5. Finally, the board does not agree with the appellant's interpretation of claim 1 in the light of page 14 of the description. The paragraph relied on by the appellant (page 14, lines 7 to 12) to arrive at its interpretation relates to the design of appropriate primers. It specifies that "the gene region which is employed as a basis for establishing gene amplification primers must at least meet the requirement that the resultant gene amplification product contains a complementary nucleotide sequence corresponding to a conserved region or a highly conserved region (which will be described hereinbelow)" (emphasis added by the board).

6. The passage emphasized above is unambiguous and cannot be interpreted as meaning that said complementary nucleotide sequence is itself complementary to the nucleotide sequence corresponding to the highly conserved region. The appellant's argument, that claim 1 covers subject matter which has not been disclosed in the application as filed, must therefore also fail if page 14 of the description is used to interpret the term "corresponding to".

7. The board is therefore satisfied that the subject-matter of claim 1 is directly and unambiguously derivable from the patent application as originally filed. The main request meets thus the requirements of Article 123(2) EPC.

Article 56 EPC

8. Document D13 discloses a semi-nested RT-PCR assay for the detection of small round structured viruses (SRSVs) also known as Norwalk-like viruses (cf. page 28, left column). This assay uses one primer (SRI-2) matching a sequence within the genomic region indicated in claim 1 and two primers located further downstream of the regions indicated in claim 1. The primers were designed based on an alignment of several known Norwalk-like virus (GI) RNA sequences, the identification of conserved regions within those sequences and with the help of a primer analysis software (page 29, "2.5 Computer analysis"). In order to achieve high specificity and sensitivity, a semi-nested PCR system and optimized reaction conditions were developed (page 29, "2.8 PCR"; page 31, right column, first full paragraph).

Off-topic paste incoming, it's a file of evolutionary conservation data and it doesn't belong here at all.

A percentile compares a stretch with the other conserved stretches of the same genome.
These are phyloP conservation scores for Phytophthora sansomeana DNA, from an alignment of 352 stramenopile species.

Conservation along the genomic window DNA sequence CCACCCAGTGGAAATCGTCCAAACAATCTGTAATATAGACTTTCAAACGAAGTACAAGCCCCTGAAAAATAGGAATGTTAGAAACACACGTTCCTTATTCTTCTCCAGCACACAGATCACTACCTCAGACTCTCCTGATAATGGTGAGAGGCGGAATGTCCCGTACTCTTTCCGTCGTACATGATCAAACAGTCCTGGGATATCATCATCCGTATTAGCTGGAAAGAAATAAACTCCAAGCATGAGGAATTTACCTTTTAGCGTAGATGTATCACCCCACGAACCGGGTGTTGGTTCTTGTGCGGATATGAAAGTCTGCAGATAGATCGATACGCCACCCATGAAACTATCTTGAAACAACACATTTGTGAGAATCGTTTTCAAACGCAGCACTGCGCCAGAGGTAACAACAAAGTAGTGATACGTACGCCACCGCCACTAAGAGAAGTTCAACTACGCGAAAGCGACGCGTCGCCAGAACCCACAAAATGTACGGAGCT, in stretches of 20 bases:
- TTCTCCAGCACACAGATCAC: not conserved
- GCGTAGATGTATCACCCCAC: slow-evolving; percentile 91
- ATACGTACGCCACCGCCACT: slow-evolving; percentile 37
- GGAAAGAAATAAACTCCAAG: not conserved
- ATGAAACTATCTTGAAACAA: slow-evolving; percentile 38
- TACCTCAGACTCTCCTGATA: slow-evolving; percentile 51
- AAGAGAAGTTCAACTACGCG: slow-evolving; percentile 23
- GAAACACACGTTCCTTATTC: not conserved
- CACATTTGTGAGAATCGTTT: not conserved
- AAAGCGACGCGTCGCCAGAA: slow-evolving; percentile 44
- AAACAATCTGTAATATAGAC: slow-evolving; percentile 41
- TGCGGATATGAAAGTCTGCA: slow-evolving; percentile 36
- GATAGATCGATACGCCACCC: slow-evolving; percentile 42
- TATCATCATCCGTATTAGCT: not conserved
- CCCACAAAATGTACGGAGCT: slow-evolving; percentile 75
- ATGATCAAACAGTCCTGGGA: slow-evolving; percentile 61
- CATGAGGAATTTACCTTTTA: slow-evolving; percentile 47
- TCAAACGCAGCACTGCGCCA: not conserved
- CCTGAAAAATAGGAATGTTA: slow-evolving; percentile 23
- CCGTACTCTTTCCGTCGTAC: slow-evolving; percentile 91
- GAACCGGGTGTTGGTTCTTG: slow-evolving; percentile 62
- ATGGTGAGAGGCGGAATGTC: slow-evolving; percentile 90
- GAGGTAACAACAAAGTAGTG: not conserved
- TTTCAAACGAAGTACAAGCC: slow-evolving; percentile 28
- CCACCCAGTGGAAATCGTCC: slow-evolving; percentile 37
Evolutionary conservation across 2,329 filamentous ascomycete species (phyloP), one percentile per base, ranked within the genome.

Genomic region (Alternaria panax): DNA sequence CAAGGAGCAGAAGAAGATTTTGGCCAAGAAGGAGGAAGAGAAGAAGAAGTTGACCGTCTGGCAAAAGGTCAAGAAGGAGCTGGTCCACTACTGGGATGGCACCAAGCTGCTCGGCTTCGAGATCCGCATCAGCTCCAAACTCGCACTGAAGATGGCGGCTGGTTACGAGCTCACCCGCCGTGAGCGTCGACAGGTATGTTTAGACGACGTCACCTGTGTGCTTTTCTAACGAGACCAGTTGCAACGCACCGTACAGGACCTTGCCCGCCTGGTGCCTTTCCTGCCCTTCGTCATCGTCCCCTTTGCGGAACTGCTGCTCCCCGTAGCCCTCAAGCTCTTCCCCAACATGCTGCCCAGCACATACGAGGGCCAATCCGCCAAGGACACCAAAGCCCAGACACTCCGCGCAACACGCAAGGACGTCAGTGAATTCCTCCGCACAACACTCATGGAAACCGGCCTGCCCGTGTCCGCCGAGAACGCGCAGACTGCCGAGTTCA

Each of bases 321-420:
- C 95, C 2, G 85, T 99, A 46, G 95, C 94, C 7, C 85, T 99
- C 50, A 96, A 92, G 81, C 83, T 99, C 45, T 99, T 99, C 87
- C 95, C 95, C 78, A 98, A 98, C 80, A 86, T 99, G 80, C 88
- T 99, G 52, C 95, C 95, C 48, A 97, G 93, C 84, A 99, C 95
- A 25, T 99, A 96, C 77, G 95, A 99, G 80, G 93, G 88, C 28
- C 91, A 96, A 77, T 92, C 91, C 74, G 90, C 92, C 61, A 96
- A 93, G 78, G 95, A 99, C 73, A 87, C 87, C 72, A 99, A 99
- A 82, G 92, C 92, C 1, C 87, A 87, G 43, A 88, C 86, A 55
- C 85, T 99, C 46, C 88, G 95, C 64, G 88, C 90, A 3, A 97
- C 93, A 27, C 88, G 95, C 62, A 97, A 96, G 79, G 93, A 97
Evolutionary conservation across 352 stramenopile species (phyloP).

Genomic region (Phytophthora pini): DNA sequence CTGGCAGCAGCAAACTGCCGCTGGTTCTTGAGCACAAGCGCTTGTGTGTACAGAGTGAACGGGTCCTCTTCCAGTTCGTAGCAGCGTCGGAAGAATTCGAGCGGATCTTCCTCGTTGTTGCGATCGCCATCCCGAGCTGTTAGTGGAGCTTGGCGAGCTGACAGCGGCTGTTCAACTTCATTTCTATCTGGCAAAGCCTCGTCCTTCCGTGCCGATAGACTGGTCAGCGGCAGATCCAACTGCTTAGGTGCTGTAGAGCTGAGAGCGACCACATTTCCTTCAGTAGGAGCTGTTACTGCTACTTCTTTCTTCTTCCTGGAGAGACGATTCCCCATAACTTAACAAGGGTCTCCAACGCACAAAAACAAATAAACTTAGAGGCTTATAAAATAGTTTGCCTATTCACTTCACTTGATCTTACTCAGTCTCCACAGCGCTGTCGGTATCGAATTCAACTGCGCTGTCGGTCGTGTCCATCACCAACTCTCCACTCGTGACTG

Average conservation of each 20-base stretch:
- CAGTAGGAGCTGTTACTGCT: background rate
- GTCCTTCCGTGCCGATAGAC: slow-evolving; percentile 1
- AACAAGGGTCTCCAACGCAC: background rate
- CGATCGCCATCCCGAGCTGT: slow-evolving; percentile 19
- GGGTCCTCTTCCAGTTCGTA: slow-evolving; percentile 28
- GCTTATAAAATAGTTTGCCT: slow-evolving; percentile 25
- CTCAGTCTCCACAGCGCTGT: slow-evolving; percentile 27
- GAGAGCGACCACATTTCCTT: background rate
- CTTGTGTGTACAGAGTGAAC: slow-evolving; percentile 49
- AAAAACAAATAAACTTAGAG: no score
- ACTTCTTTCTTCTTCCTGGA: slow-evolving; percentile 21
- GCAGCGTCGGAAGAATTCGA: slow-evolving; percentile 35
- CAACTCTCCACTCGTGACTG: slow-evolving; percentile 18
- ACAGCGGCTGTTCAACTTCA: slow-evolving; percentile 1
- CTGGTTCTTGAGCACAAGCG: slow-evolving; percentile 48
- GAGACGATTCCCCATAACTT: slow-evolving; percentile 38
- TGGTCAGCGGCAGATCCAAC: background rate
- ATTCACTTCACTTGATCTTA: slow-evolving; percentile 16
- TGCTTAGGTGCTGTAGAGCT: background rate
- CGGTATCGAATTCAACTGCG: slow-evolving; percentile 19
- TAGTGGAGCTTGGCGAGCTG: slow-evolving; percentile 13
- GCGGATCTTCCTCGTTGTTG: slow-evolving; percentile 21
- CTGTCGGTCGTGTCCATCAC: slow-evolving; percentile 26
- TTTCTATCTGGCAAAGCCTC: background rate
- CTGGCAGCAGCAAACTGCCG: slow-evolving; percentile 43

9. Starting from document D13, the respondent defined the problem to be solved as the provision of an improved method of detecting Norwalk-like virus GI.

10. As a solution to this problem, the patent proposes the method of claim 1.

11. According to paragraph [0056] of the patent, 44 patient samples were tested for the presence of Norwalk-like viruses GI. Of the 44 samples 16 tested positive whereas the remaining 28 were negative. All of the 28 GI negative samples tested positive for the presence of Norwalk-like viruses GII (genotype II). From this, the respondent concluded that the claimed method provided 100% sensitivity.

12. The appellant contested this figure on the basis of paragraph [0022] of the patent which mentioned the determination of 17 new partial and one complete new GI sequences isolated from the 44 samples. On this basis the sensitivity of the claimed method was only 88% (16/18).

13. Paragraph [0022] refers to the number of sequences used for the sequence alignment. Although it literally refers to 17 new partial sequences, the sequence numbering in brackets appears to list only 16 such sequences. Moreover, it cannot be derived from paragraph [0022] from how many of the 44 samples these new sequences were derived. Therefore, the board is not convinced by appellant's argument.

14. Although document D13 repeatedly refers to the achievement of high sensitivity and specificity, no specific figures or data are presented in this respect. Rather, high sensitivity and specificity seem to be inferred from the notion that: "semi-nested PCR systems are among the most sensitive detection methods available today" (page 34, right column, "Discussion"). A direct comparison of the sensitivity of the method disclosed in document D13 with that of the claimed method is therefore not possible.

15. A party to EPO proceedings who raises an objection bears the burden of proving it. In opposition proceedings, the patent proprietor is given the benefit of the doubt if a party makes contrary assertions regarding facts barring patentability which they cannot substantiate beyond reasonable doubt and which the EPO is unable to establish of its own motion (cf. Case Law of the Boards of Appeal, 7th edition, III.G.5.1.1, page 604).

16. In the present case, the patent provides experimental data upon which the respondent relied for the definition of the technical problem underlying the claimed invention. The appellant based its argument that the claimed method did not provide an improvement over the prior art, i.e. did not solve the problem defined by the respondent, on a comparison of the degree of homology of the primer sequences with several known sequences (document D9). No comparative experimental data were however provided.